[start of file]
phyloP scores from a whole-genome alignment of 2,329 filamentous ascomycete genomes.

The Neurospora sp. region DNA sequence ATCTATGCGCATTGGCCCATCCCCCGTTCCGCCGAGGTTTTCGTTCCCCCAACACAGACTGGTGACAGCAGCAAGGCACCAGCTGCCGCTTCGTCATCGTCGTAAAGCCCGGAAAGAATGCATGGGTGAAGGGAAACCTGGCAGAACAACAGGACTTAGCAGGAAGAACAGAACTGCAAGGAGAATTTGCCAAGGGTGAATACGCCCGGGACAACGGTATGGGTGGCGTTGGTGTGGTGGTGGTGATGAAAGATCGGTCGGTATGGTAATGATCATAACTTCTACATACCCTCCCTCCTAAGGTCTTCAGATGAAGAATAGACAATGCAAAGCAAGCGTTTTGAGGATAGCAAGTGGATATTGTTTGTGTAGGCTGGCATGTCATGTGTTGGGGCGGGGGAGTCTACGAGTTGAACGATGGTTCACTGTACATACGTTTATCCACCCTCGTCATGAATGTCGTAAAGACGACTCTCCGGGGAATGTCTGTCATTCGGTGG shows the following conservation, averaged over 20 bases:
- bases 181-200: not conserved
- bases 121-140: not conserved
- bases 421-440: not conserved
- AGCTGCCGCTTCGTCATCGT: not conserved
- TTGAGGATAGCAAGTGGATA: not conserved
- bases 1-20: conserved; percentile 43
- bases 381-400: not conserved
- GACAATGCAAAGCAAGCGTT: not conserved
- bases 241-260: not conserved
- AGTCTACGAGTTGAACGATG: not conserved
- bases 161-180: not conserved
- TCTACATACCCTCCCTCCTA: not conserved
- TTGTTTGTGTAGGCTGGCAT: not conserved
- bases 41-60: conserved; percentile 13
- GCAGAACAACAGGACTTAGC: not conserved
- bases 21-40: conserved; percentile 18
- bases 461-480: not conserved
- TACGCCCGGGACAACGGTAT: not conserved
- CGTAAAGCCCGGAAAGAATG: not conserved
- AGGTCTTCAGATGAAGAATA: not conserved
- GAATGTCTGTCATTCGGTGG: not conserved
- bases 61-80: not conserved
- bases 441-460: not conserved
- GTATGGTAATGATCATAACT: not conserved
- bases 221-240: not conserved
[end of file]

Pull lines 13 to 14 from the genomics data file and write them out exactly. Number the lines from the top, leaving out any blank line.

- bases 161-180: not conserved
- TCTACATACCCTCCCTCCTA: not conserved